"Though today's browsers support standards, tens of thousands of professional designers and developers continue to use outdated methods that yoke structure to presentation".
This book is part of the campaign to educate us, the Web Professionals. It's part polemic, and part tutorial. Polemic because so many of us are yet a-standard (or even anti-standards), and tutorial because there's so much talk of why standards that a lot of us are saying "We know they're important. We know it's evil and wrong to use tables, and we know every time we use a deprecated tag a fairy dies somewhere - but how do we sew the DOM, XHTML, CSS and Accessibility all together?"
This book tells you how, and - because Zeldman is a real-life designer, just like us, he isn't pontificating from an ivory tower. This reader has read enough standards-fascists shouting "Ignore the real world!" and wonders if those authors actually do the stuff they're frothing about. Zeldman tells us that "My bias [is] toward getting work done under present conditions - a bias I believe most of this book's readers share". (page 3).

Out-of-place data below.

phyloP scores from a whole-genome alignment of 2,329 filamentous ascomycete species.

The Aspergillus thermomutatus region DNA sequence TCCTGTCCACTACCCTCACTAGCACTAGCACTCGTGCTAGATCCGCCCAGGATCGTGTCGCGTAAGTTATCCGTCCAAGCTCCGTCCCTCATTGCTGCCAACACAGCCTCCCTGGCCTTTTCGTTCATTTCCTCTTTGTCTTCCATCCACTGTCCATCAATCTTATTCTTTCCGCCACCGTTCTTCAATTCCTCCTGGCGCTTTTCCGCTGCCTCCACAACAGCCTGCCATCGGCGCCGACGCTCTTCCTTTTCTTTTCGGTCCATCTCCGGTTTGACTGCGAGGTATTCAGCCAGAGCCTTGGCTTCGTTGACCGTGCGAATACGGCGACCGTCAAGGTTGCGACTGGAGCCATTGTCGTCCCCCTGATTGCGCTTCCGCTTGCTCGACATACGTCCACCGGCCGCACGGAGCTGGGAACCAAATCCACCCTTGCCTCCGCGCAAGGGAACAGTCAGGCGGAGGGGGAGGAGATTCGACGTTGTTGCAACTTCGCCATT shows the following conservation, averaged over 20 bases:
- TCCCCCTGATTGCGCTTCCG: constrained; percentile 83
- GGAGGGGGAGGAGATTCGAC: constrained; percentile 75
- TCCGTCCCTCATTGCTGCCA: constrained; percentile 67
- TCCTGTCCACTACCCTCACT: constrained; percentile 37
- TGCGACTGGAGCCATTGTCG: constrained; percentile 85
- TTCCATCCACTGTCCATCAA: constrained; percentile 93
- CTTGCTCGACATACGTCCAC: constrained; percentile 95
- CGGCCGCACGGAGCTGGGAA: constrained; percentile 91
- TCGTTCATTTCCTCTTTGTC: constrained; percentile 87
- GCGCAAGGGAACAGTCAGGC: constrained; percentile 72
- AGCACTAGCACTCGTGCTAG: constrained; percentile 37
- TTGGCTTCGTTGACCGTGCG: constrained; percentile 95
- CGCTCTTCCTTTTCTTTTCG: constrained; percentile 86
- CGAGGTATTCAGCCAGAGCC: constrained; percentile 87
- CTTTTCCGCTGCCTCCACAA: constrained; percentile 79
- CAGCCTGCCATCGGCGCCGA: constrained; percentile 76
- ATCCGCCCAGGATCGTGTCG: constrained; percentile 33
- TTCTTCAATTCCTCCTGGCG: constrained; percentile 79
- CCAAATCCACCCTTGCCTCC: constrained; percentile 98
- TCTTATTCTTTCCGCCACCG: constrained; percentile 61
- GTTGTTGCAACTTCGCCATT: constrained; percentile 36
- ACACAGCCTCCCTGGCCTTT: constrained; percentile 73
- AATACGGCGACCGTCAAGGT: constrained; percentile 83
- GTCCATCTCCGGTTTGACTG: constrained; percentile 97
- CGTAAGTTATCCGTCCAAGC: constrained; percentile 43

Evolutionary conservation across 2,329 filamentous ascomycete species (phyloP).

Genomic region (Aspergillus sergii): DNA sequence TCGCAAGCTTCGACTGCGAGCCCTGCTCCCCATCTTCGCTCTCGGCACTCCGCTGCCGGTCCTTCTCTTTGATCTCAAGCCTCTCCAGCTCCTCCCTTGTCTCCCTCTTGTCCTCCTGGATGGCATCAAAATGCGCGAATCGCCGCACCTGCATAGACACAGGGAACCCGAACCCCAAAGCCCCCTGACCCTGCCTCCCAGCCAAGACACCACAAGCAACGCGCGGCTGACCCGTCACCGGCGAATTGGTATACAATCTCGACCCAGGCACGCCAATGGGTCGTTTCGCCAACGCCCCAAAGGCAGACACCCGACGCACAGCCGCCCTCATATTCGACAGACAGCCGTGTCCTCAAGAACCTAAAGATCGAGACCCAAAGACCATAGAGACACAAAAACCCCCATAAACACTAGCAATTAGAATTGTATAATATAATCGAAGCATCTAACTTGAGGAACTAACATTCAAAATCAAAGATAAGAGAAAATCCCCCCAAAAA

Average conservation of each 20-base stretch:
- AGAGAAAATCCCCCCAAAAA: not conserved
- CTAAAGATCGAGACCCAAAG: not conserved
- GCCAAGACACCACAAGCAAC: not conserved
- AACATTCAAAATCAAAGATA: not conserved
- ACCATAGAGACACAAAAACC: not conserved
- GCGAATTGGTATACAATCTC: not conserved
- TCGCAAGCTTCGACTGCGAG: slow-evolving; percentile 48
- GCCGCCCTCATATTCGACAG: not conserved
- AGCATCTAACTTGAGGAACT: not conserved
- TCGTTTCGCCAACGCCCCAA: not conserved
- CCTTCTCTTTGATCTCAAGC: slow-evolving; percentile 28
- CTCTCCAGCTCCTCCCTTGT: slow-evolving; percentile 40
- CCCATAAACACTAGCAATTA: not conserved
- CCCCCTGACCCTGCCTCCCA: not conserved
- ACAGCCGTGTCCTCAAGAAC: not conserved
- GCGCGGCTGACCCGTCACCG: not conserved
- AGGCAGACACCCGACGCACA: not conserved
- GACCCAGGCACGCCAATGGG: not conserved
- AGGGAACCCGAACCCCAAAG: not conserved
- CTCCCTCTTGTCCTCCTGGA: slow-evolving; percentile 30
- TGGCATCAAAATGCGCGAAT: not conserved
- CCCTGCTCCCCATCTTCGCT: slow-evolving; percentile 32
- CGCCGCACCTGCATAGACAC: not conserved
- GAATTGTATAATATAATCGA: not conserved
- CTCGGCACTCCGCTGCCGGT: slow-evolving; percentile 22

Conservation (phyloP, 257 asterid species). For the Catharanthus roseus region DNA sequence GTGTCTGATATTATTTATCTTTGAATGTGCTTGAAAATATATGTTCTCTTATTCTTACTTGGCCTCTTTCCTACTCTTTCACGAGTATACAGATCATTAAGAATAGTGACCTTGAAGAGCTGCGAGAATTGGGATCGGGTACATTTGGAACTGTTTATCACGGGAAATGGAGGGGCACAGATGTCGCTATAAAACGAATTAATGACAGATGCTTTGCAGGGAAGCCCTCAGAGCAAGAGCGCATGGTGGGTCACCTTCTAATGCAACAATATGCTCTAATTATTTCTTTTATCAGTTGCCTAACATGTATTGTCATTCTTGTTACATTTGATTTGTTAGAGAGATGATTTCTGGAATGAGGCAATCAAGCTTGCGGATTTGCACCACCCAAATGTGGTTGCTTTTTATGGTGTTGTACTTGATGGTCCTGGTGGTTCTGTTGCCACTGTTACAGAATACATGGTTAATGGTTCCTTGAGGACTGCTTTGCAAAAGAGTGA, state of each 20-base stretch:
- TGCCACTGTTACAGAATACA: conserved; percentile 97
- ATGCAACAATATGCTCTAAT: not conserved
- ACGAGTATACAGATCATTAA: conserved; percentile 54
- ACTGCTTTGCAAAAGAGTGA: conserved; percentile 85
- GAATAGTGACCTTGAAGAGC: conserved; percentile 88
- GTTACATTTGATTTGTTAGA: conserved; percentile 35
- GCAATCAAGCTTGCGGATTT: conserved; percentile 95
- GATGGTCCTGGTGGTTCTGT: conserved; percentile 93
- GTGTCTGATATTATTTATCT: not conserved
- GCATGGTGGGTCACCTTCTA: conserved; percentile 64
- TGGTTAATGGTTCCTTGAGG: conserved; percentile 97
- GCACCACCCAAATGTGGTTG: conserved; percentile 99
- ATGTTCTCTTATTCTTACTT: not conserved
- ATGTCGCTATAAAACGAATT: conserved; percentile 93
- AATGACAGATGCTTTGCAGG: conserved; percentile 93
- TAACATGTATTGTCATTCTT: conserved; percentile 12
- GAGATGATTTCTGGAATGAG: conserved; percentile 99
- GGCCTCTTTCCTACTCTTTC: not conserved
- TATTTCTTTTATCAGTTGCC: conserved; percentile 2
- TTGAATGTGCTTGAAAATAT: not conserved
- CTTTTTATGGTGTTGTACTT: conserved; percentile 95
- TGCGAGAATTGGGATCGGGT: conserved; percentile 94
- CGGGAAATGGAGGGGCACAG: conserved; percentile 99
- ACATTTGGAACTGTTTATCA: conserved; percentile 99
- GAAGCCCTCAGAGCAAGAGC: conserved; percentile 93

Inevitably, there's a forest of three-letter acronyms, and a lot of frankly rather dull stuff to get through, but Zeldman is (to this reader) as much a writer as he is Standards Samurai. There's a lot of jokes in the book. This reader is the first to admit that Accessibility, CSS, XHTML isn't the most fertile ground for thigh-slappin' gags, but there's enough wry smiles and flashes of personality to keep you turning the pages.
That's enough of the tone; what's the structure? Well, the first half of the book is the polemic. If you aren't a standards convert, this will make you one. If you're already a convert, but your boss/ client isn't, strategically leaving this book on the corner of their desk could result in your professional relationship with that boss suddenly becoming a whole lot easier. Like many polemic computer books, though, there's the danger of the first half of the book preaching to the choir.